What does it cost you to have bad suppliers?
The first step in creating a comprehensive supplier quality management strategy is to understand the cost of working with bad suppliers.
quality costs. That’s fact. But identifying/quantifying the sum of resources (time and money) invested in fixing bad supplier errors allows you to assess the value of prevention costs. This can be quantified and referred to as Cost of Poor Quality (COPQ).
“COPQ in the supply chain cannot be completely eliminated – since no supplier is perfect, calculating these metrics can help you identify opportunities for cost savings as well as problem areas that need to be addressed. For example, by understanding how delivery delays affect COPQ, you can proactively work with suppliers to expedite future deliveries. The COPQ metrics can also help you accurately calculate supplier chargebacks, thereby recovering costs faster.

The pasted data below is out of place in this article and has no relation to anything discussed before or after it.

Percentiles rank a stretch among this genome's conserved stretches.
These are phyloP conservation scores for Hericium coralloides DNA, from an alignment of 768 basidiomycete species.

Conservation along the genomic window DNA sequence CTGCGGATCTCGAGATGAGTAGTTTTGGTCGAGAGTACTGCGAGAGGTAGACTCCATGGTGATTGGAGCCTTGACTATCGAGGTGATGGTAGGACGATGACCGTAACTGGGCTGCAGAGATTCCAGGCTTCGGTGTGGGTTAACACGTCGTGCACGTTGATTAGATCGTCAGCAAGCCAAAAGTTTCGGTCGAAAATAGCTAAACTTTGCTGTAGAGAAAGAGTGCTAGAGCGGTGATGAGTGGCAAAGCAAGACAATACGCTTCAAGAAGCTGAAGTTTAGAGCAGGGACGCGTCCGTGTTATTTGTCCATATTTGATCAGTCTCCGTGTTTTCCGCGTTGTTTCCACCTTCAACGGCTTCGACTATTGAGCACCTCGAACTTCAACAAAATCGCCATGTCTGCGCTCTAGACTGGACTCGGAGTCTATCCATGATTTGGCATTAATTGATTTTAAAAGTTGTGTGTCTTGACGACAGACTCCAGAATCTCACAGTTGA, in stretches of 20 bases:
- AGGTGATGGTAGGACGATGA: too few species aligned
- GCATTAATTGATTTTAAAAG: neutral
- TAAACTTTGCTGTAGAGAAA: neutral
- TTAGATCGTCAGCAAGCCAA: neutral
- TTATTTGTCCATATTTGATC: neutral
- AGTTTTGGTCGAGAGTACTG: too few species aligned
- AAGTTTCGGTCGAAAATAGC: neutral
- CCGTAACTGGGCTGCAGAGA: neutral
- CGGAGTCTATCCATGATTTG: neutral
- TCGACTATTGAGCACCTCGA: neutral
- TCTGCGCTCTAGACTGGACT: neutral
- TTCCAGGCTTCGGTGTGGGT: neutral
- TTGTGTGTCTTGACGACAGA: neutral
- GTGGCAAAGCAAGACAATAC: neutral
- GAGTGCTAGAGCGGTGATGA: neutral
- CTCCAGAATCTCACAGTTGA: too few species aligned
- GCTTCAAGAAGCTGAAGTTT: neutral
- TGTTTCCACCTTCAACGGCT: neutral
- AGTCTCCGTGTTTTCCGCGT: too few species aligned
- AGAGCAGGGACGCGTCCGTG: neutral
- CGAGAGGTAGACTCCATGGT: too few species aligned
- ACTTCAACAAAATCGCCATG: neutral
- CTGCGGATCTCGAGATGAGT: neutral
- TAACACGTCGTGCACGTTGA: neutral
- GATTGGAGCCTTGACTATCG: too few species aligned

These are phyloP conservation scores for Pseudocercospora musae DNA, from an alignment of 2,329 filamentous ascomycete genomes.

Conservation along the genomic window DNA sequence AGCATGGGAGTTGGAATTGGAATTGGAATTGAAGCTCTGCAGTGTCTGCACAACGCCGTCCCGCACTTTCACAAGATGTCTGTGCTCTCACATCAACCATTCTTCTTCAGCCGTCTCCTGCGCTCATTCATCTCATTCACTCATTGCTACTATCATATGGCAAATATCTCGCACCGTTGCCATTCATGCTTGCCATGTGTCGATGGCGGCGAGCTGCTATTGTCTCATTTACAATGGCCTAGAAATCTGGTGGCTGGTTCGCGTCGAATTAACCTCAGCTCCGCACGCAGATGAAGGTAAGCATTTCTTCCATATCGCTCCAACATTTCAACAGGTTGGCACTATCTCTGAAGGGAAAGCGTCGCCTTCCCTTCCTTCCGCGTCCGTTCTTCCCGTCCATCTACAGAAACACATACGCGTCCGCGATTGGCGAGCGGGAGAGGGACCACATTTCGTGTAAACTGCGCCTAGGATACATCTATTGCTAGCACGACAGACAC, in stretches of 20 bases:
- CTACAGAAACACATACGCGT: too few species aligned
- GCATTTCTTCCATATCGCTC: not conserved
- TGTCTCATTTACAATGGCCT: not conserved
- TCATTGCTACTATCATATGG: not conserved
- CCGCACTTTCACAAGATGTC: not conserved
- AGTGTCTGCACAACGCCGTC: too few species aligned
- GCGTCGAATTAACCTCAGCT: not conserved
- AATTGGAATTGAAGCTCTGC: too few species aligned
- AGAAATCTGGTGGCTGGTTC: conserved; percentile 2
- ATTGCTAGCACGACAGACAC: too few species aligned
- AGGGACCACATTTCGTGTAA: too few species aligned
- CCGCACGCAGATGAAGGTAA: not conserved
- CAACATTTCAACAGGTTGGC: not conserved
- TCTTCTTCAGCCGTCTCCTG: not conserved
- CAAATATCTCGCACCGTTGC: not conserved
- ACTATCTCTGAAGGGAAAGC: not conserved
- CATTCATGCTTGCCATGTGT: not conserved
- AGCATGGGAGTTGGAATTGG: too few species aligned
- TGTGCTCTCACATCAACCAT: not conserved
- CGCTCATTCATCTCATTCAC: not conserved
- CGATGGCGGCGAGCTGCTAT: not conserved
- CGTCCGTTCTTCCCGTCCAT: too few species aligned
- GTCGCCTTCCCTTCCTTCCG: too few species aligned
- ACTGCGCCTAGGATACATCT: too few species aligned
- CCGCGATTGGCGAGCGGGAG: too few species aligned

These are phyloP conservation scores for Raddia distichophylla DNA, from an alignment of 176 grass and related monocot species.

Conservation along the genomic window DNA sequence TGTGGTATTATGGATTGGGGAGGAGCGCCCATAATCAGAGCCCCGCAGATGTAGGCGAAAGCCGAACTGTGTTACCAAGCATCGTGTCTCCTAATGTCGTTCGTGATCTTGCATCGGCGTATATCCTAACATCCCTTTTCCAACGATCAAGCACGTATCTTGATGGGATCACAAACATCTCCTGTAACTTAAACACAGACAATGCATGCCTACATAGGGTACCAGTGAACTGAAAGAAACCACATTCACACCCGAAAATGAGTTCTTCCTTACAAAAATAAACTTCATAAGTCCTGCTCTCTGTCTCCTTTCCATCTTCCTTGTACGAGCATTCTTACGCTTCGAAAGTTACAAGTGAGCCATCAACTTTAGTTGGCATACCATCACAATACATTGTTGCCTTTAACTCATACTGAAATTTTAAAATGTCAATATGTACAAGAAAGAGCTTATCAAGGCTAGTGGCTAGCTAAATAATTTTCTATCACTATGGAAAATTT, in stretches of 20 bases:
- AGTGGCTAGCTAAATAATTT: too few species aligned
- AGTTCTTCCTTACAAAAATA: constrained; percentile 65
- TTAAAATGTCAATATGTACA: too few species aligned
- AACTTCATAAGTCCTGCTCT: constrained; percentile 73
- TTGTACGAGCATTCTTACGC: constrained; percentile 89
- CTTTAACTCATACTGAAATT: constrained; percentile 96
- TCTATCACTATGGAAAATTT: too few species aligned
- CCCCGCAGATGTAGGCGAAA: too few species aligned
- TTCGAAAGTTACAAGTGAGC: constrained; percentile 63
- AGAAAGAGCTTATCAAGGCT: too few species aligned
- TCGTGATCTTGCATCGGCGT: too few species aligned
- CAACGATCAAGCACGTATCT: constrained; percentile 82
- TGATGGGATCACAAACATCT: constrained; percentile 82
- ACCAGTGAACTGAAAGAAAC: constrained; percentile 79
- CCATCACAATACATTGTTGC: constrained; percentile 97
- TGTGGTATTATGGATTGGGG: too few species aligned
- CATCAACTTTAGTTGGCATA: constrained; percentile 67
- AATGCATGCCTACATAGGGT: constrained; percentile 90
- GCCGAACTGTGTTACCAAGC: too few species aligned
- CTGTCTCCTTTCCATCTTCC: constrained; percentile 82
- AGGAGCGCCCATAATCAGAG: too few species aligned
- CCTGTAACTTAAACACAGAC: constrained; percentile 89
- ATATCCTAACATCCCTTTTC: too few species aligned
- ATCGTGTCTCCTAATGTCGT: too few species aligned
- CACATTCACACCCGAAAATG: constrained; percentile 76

Standardize quality indicators
What does quality mean to you? Product, Direct Materials, Components, Cost, Availability, Competitiveness, Delivery, Sustainability, Customer Satisfaction or….
If you’re feeling a little overwhelmed, you should be.
Quality is relative from organization to organization and for this reason it is quite difficult to create a blanket definition of quality in relation to supplier management. However, standardization is valuable for measuring quality and performance indicators, evaluating them and collaborating with your suppliers from one place of tangible data.
Quantifying supplier quality helps your organization have datasets that your team can use to identify pain points faster, work more closely with key suppliers, and develop supplier partnerships that need that extra boost.
Obviously there are digital solutions on the market today that can kickstart your sourcing organization in the right direction, but the Kodiak Ratings team believes there are a few focus areas where your sourcing team can start discussing supplier quality what it means for your organization. By discussing these touchpoints, you can identify which areas are having the greatest impact on business value. Some points to start the discussion:
– Delivery and punctuality
– Delivery and arrival quality (full shipments)
– product quality
– Collaboration and communicativeness
– Compliance and corporate governance
– Sustainability and environmental values
– Cost and commercial advantages